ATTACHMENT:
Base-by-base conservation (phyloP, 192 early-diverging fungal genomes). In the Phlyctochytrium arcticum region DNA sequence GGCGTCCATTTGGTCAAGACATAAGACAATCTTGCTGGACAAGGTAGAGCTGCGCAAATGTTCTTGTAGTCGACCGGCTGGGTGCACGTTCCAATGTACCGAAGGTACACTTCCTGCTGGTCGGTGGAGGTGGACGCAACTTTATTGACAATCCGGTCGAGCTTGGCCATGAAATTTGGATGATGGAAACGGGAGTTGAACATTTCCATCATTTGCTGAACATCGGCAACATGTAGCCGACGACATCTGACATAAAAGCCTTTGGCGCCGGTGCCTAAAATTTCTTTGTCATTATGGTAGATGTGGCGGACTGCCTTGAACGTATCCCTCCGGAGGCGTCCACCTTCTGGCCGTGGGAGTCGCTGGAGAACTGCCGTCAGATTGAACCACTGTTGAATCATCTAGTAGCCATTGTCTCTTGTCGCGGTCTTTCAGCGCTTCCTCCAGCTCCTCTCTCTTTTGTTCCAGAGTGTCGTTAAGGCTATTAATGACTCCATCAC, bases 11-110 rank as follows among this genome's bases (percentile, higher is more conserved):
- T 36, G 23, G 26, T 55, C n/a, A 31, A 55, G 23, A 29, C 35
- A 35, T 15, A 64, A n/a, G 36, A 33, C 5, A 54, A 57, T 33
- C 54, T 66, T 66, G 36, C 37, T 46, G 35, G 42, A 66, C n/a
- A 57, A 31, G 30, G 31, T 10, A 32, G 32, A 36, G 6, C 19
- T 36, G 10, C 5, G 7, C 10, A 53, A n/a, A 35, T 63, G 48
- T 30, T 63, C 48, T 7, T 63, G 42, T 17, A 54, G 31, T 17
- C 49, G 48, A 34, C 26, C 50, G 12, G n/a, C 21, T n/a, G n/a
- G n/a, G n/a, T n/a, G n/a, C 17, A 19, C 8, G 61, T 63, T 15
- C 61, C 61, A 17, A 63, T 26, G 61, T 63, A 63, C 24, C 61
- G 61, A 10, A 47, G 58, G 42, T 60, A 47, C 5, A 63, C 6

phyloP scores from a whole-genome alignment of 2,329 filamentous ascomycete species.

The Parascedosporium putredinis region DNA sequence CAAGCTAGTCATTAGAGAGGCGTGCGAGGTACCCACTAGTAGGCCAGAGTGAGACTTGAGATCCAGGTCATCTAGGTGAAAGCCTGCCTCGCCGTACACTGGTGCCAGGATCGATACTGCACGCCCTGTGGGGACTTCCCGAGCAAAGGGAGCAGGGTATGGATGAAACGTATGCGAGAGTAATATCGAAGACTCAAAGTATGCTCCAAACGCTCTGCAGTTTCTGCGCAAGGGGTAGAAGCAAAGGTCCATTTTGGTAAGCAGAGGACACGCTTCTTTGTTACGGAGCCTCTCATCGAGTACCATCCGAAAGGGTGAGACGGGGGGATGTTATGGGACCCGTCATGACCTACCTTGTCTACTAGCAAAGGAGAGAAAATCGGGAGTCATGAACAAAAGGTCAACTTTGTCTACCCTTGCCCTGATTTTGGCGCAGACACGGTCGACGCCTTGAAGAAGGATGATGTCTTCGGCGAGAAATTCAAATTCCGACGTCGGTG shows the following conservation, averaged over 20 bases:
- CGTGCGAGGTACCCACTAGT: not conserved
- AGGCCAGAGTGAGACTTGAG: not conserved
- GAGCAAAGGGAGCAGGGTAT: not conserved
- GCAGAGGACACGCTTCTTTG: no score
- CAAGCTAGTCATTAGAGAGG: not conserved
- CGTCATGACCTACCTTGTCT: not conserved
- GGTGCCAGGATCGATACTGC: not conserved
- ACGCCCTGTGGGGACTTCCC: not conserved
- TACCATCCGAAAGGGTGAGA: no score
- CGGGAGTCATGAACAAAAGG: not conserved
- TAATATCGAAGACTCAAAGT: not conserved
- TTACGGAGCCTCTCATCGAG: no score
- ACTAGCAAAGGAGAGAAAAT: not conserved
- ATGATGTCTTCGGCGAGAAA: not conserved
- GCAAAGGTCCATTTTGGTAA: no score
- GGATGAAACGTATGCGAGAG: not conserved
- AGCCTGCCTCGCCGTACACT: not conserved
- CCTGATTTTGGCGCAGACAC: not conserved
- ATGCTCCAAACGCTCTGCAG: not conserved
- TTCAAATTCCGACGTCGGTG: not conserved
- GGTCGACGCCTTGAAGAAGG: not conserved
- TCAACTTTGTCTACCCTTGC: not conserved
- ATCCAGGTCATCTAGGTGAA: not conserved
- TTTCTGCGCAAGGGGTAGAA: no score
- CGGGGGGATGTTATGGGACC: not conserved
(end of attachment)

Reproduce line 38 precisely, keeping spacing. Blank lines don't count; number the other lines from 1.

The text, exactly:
- CGGGGGGATGTTATGGGACC: not conserved